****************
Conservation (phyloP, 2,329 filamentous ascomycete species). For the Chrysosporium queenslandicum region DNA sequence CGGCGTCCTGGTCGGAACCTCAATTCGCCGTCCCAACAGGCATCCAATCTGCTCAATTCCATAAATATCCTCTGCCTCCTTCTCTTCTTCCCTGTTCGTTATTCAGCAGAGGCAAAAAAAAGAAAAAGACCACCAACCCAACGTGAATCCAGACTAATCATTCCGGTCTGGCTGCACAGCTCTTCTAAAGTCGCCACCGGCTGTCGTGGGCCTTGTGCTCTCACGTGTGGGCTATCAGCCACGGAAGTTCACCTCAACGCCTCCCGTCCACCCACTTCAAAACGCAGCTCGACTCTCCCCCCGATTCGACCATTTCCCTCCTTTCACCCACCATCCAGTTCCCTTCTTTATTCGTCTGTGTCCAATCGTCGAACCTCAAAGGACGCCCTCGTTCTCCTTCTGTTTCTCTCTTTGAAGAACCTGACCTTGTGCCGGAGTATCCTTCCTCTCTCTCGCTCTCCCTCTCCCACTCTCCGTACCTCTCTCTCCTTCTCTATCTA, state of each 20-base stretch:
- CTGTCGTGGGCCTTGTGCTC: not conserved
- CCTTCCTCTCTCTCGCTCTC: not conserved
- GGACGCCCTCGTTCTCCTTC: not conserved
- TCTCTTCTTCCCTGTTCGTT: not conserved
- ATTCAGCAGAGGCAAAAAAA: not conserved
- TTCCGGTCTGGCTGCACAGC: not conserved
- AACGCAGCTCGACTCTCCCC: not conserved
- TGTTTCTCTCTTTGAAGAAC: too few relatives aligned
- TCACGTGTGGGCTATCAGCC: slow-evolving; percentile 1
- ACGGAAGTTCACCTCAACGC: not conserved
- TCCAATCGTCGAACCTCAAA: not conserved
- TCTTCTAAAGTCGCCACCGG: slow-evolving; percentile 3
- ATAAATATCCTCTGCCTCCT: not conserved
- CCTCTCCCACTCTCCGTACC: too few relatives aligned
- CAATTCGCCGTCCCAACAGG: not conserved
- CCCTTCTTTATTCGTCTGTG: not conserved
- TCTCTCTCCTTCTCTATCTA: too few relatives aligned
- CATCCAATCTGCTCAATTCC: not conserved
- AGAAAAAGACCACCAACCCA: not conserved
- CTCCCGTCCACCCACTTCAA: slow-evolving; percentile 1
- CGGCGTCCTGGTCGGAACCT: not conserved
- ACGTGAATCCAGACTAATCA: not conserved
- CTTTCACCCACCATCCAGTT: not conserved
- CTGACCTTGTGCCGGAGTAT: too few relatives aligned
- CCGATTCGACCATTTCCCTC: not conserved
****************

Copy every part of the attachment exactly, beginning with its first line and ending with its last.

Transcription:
Conservation (phyloP, 2,329 filamentous ascomycete species). For the Chrysosporium queenslandicum region DNA sequence CGGCGTCCTGGTCGGAACCTCAATTCGCCGTCCCAACAGGCATCCAATCTGCTCAATTCCATAAATATCCTCTGCCTCCTTCTCTTCTTCCCTGTTCGTTATTCAGCAGAGGCAAAAAAAAGAAAAAGACCACCAACCCAACGTGAATCCAGACTAATCATTCCGGTCTGGCTGCACAGCTCTTCTAAAGTCGCCACCGGCTGTCGTGGGCCTTGTGCTCTCACGTGTGGGCTATCAGCCACGGAAGTTCACCTCAACGCCTCCCGTCCACCCACTTCAAAACGCAGCTCGACTCTCCCCCCGATTCGACCATTTCCCTCCTTTCACCCACCATCCAGTTCCCTTCTTTATTCGTCTGTGTCCAATCGTCGAACCTCAAAGGACGCCCTCGTTCTCCTTCTGTTTCTCTCTTTGAAGAACCTGACCTTGTGCCGGAGTATCCTTCCTCTCTCTCGCTCTCCCTCTCCCACTCTCCGTACCTCTCTCTCCTTCTCTATCTA, state of each 20-base stretch:
- CTGTCGTGGGCCTTGTGCTC: not conserved
- CCTTCCTCTCTCTCGCTCTC: not conserved
- GGACGCCCTCGTTCTCCTTC: not conserved
- TCTCTTCTTCCCTGTTCGTT: not conserved
- ATTCAGCAGAGGCAAAAAAA: not conserved
- TTCCGGTCTGGCTGCACAGC: not conserved
- AACGCAGCTCGACTCTCCCC: not conserved
- TGTTTCTCTCTTTGAAGAAC: too few relatives aligned
- TCACGTGTGGGCTATCAGCC: slow-evolving; percentile 1
- ACGGAAGTTCACCTCAACGC: not conserved
- TCCAATCGTCGAACCTCAAA: not conserved
- TCTTCTAAAGTCGCCACCGG: slow-evolving; percentile 3
- ATAAATATCCTCTGCCTCCT: not conserved
- CCTCTCCCACTCTCCGTACC: too few relatives aligned
- CAATTCGCCGTCCCAACAGG: not conserved
- CCCTTCTTTATTCGTCTGTG: not conserved
- TCTCTCTCCTTCTCTATCTA: too few relatives aligned
- CATCCAATCTGCTCAATTCC: not conserved
- AGAAAAAGACCACCAACCCA: not conserved
- CTCCCGTCCACCCACTTCAA: slow-evolving; percentile 1
- CGGCGTCCTGGTCGGAACCT: not conserved
- ACGTGAATCCAGACTAATCA: not conserved
- CTTTCACCCACCATCCAGTT: not conserved
- CTGACCTTGTGCCGGAGTAT: too few relatives aligned
- CCGATTCGACCATTTCCCTC: not conserved